Take to the water for a great meal in Pakxe

The Mekong Lanexang is a well-known restaurant in Pakxe, the capital of Champassak province, and is located on a boat on the Mekong River offering Lao, Thai, Vietnamese and Chinese dishes.
The restaurant is well designed and looks very colourful at night when it’s lit up with strings of coloured lights.
It’s a great place for people to gather for a satisfying meal and watch the sunset.

A fish dish is one of the many excellent platters available.

I went there last week after being advised to do so by the owner of the guesthouse where I was staying.
I thought I’d just go there for a drink and was worried that it would be hard to find. But I had no trouble locating it because it was the first restaurant I saw on the Mekong River, conveniently located by the Pakxong junction.
I planned to spend a short time there nursing a bottle of Beerlao and watching the sunset, but the view and the atmosphere were so enjoyable and the food looked so good that I thought I would stay a while longer.
It’s not ideal being alone in a restaurant but by chance I fell into conversation with the manager, Mr None Bounta, who is also a master chef.
He told me the restaurant opened in 2008 when it served Lao and Thai food which suited customers’ needs at that time.
But then they started getting Chinese and Vietnamese visitors as well, both tourists and people living in the area. Fortunately Mr None had previously worked as a chef in a restaurant serving Chinese and Vietnamese food, and knew how to cook popular dishes from these countries.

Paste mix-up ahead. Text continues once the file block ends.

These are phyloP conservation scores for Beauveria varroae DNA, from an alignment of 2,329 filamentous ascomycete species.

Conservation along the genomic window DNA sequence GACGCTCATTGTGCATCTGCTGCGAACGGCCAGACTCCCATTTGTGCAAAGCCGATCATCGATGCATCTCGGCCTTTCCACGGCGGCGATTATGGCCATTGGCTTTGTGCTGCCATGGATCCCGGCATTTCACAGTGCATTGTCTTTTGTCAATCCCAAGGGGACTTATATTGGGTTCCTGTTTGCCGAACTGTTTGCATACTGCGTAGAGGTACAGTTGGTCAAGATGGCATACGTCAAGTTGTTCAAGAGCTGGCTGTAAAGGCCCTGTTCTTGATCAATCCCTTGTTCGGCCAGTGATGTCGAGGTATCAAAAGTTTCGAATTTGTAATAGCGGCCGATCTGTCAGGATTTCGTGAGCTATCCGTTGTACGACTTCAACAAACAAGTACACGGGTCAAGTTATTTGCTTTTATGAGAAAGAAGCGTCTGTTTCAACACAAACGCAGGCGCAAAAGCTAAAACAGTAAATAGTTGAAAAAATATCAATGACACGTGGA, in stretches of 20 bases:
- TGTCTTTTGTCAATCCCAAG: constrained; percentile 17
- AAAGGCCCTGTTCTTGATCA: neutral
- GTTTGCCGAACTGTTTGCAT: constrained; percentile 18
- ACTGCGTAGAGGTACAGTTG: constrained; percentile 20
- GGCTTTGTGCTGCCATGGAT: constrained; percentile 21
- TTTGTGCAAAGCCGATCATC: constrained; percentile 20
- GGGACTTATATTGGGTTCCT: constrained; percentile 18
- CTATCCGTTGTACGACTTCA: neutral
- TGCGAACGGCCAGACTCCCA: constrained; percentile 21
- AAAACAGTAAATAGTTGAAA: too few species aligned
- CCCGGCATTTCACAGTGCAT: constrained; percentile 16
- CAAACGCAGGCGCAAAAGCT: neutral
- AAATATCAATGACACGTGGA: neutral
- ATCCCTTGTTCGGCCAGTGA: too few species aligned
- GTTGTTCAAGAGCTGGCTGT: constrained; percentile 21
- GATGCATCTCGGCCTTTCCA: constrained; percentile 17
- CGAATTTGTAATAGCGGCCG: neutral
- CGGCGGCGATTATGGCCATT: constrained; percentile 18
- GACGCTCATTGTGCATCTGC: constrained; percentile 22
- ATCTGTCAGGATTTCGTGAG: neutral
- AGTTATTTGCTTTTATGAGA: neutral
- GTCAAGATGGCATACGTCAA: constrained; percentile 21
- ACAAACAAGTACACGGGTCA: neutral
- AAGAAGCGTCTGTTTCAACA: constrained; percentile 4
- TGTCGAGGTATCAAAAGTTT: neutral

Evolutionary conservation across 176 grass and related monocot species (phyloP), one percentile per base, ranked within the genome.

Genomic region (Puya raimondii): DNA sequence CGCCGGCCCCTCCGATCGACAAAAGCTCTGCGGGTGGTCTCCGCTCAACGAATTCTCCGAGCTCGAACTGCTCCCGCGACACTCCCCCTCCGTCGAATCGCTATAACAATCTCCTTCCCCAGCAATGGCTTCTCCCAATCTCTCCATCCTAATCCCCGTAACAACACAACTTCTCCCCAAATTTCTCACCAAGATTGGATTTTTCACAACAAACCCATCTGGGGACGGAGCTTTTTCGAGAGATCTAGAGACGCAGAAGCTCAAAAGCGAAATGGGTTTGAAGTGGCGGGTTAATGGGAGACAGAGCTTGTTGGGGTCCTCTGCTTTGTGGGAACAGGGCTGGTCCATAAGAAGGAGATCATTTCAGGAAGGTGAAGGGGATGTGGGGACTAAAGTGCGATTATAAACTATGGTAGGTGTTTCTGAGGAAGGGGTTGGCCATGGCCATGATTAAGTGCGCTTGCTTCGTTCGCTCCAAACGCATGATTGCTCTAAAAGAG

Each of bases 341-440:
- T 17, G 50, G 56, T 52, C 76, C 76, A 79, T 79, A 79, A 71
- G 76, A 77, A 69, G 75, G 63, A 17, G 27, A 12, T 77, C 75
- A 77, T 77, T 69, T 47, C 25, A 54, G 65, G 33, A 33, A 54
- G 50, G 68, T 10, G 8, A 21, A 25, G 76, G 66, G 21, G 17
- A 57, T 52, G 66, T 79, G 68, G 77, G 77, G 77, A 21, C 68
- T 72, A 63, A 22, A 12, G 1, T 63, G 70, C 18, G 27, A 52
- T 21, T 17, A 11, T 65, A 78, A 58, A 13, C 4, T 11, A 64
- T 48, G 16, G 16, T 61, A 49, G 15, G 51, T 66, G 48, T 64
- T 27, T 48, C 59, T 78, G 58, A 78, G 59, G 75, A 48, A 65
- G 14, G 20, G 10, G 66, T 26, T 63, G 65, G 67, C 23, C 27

The most popular items on the menu are the fresh fish from Mekong such as koi, and soup, but a lot of people also order the banana flower salad.
Seafood is another top favourite and is ordered mostly by Lao people, with the ingredients imported from Thailand.
The restaurant opens late at 9pm and the kitchen closes at 10:30pm. All food should be paid for by midnight but customers can stay longer if they wish.
“There are many things that customers like about our restaurant but of course the first thing is the food. They also come here for the ambience and enjoy being on the river where they can eat outdoors and feel the breeze coming over the water. It’s perfect for people who want a nice view while they’re eating, with the sunset and the reflection that colours the river red,” Mr None said.
The boat has two levels. The first offers private rooms and karaoke for people coming for a special event and can accommodate 150 people, while the second level is open seating.
The Chinese, Vietnamese and European diners often order Lao food so the waiters must ask them if they like it spicy. The waiters must also let the management know which country the diners are from because the chefs are familiar with their tastes.
“We also tell customers they can ask us to cook the dish again if they’re not happy with it but we’ve never had any complaints yet,” Mr None said.
Mr None himself is prepared to cook for Chinese, Thai and Vietnamese diners but he leaves the Lao dishes to the Lao chef, knowing that he will make a better job of it and keep customers satisfied.

By Times Reporters
(Latest Update November 24, 2018)


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